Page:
The Government has finally released its full guidance on the furlough scheme extension, which contains a number of important changes that could affect how businesses make use of the latest support, according to London-based accountancy firm Grunberg & Co.
The newly extended Coronavirus Job Retention Scheme (CJRS) will now remain in place until 31 March 2021, offering to cover 80 per cent of employees’ wages, up to £2,500, for the hours they do not work.
Employers are only required to pay for hours worked and National Insurance and workplace pension contributions.
Robert Bean, Managing Partner at Grunberg & Co, said businesses looking to make use of the new scheme need to act quickly, as they only have until Friday 13 November to agree to retrospectively furlough or flexibly furlough an employee from 1 November.
However, in the rush, Robert explained, it might be possible to miss out on a new rule that could affect a business and its reputation.
“While many employers have welcomed this new extension, a change to the rules may allow HM Revenue & Customs (HMRC) to publish the names and registration numbers of limited companies and Limited Liability Partnerships (LLPs) that claim a grant from the CJRS,” said Robert.
“It is not really clear yet why the Government has taken this decision, but not every business may appreciate their use of the scheme being made public and so it is something they should consider when making a claim.”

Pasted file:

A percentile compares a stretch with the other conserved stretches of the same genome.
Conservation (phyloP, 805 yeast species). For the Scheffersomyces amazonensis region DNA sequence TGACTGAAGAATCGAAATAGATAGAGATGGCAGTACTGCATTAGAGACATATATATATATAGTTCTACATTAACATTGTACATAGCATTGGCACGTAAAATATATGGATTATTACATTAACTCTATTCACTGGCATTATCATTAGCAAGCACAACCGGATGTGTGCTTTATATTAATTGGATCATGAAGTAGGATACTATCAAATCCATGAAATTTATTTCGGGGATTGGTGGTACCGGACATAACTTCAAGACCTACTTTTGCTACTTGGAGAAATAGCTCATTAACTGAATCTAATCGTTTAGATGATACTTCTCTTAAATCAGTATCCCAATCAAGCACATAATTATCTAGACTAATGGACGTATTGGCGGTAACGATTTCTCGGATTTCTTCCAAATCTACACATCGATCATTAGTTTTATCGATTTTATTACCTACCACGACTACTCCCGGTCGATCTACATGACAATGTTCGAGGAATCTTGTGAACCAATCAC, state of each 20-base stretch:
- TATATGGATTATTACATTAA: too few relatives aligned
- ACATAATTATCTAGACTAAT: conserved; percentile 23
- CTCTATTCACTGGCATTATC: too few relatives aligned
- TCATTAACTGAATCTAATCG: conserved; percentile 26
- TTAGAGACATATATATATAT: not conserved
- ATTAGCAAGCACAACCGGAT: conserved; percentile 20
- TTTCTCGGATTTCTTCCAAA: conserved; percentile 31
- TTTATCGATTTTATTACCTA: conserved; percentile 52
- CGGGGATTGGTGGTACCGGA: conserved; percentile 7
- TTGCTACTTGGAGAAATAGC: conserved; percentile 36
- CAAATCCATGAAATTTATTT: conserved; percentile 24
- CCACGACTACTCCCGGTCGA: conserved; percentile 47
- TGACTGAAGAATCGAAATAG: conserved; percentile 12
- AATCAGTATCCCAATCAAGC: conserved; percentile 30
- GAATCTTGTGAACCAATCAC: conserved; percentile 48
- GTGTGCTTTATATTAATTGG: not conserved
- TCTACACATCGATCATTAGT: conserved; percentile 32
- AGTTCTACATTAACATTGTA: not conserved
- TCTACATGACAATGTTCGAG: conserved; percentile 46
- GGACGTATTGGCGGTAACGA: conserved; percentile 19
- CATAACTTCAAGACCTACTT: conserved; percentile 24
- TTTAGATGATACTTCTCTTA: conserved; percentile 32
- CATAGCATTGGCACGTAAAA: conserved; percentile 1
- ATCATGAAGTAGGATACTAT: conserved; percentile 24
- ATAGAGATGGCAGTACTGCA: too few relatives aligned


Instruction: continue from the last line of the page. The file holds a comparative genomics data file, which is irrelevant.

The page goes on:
Grunberg & Co also said that businesses needed to take extra care over planned redundancies for furloughed staff, as the Government is considering new rules regarding pay for those that are dismissed.
Robert said: “The Government announced in its guidance that it is considering rule change from 1 December 2020 to prevent claims in respect of employees serving contractual or statutory notice periods.
“Unfortunately, businesses will not receive further guidance on this until later this month, but they need to think about how they will handle future payments to employees that are leaving the company, as they may be required to contribute more to the costs of dismissal.”
As well as new rules around notice periods, the guidance contains measures relating to maternity leave and the steps businesses can take where they believe they have underclaimed for the furlough grant.
“The latest guidance is covered in more than a dozen separate documents and there are lots of fine details that businesses must abide by, including complex calculations for working out the amount of financial support available via the CJRS,” said Robert.
“Penalties for any errors can be quite significant, so many businesses could benefit from seeking professional assistance with their payroll processes to ensure they remain compliant with the latest rule changes.”
Grunberg & Co has been working with local businesses for many months, assisting them with the administration of the CJRS. It is offering advice to any employers that need support with the furlough scheme.